Bishop Patrick McGrath; he earned a doctorate in canon law in RomeTo show clearly our union with Christ, he says, he asks that each assembly stand and sing from the beginning to the end of the distribution of Communion. Once all have received, people may continue to stand during the silence after Communion or during the assembly's song of praise, or otherwise may sit or kneel for a period of silence after Communion. Standing is the normative posture during the Communion procession, says Bishop McGrath. It is not, however, rigidly maintained for those unable to stand because of bodily limitations caused by age, health, disability, or weakness. The bishop says he firmly believes that such normative postures will help us, especially the children, to understand the full meaning of the Eucharist. He asks for special consideration for people who are unable to participate in the normative posture. Finally, he asks for adequate catechesis to be given in every parish.

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Eulogy at Funerals?

[Chicago, March 24, 2004] At a recent meeting of the presbyteral council, a senate of priests set up to advise the diocesan bishop, the question came up of eulogies at funerals. Two pastors, Fathers Gustafson and Sullivan, said that for funerals they have eulogies given at the beginning of Mass, with good results. This way, eulogies don't take so long. Bishop Conway reported that both dioceses of Baltimore and Boston have also moved the eulogy to the beginning of Mass, for the same reason.

Perhaps the most logical time for a eulogy at the beginning of Mass would be after the opening prayer, before the First Reading. At this point, the Introductory Rites are completed; the Liturgy of the Word has not yet begun. There is a natural break in the celebration, akin to the break after the postcommunion prayer, when announcements may be made. Another advantage of having eulogies done at the beginning is that thereby the priest has the last word, not the eulogist. This can be especially useful when a eulogy is perhaps a bit off the mark. The homily after the Gospel could then politely take such a eulogy into account.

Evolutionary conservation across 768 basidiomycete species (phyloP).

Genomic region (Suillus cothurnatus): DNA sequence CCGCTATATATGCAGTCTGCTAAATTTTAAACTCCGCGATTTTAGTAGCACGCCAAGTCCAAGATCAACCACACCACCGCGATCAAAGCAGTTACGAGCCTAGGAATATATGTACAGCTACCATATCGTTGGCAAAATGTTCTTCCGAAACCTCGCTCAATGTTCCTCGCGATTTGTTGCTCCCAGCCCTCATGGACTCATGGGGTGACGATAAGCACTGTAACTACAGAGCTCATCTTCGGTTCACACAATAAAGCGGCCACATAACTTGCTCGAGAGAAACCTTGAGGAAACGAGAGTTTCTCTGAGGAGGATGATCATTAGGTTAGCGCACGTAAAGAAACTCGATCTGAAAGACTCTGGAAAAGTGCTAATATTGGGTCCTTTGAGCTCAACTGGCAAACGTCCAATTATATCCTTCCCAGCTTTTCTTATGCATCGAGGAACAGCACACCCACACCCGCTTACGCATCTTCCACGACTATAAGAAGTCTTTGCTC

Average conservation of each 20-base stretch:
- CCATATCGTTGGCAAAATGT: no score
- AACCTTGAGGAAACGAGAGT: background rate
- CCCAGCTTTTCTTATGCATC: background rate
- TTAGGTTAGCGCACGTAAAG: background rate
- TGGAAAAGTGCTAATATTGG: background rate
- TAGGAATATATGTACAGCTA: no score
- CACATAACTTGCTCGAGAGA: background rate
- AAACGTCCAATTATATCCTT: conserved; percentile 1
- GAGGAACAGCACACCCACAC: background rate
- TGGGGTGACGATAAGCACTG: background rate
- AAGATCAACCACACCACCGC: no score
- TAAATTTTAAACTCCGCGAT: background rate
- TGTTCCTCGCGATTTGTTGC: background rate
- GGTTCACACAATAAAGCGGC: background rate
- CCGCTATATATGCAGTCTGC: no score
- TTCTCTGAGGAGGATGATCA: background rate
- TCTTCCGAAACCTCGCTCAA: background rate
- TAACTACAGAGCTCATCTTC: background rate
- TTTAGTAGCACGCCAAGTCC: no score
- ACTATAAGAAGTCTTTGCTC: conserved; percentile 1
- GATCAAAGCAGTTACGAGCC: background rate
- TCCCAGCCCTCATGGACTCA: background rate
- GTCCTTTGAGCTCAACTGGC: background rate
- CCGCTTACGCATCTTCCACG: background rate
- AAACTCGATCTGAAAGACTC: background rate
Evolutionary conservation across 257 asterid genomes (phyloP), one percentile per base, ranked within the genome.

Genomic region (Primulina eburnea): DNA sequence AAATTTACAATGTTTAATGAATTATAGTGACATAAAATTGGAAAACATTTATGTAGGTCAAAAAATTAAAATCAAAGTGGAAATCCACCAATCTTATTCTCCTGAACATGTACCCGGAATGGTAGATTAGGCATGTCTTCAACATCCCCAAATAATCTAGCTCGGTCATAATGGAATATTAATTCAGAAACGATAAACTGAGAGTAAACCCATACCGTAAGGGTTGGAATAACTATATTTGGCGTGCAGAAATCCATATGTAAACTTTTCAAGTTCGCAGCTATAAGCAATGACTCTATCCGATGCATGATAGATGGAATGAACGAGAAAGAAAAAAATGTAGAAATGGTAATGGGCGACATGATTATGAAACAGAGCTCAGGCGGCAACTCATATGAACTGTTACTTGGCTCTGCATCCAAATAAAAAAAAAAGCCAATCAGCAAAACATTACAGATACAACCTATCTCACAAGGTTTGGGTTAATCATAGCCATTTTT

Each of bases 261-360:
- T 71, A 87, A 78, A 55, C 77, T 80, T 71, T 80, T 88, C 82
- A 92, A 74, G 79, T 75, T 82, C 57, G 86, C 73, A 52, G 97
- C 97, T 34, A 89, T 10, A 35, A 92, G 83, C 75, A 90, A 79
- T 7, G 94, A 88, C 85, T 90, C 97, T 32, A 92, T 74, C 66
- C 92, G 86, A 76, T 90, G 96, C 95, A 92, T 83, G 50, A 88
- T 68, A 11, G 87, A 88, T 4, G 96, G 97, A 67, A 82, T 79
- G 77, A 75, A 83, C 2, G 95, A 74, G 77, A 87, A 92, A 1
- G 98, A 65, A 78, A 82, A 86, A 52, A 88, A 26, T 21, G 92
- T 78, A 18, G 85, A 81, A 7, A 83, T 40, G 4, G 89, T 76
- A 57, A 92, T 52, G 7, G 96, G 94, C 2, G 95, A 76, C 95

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New Mass Translation

[Kansas City, MO; Jan. 24, 2004] According to a report in the National Catholic Reporter, by John L. Allen, a draft has been circulating of a new translation of the Order of Mass. According to this report, the new version could be in use by 2005.

Some elements of this translation represent a significant change. For example, people will respond, "And with your spirit." In the Confiteor, when used, they will say "through my fault, through my fault, through my most grevious fault." In the Gloria, some English phrases are added, to match the Latin. In the Creed, more than once, they will say or sing "I believe," rather than "We believe." In the Preface dialogue, people sing "We hold them before the Lord," instead of "We lift them up to the Lord." In the fourth Eucharistic Prayer, in some cases, the priest will sing or say "men and women," instead of "man." Some authorities, such as Cardinal George Pell, are quoted as saying these changes are "excellent." Some, such as Father Keith Pecklers, S.J., say they
would be "unfortunate."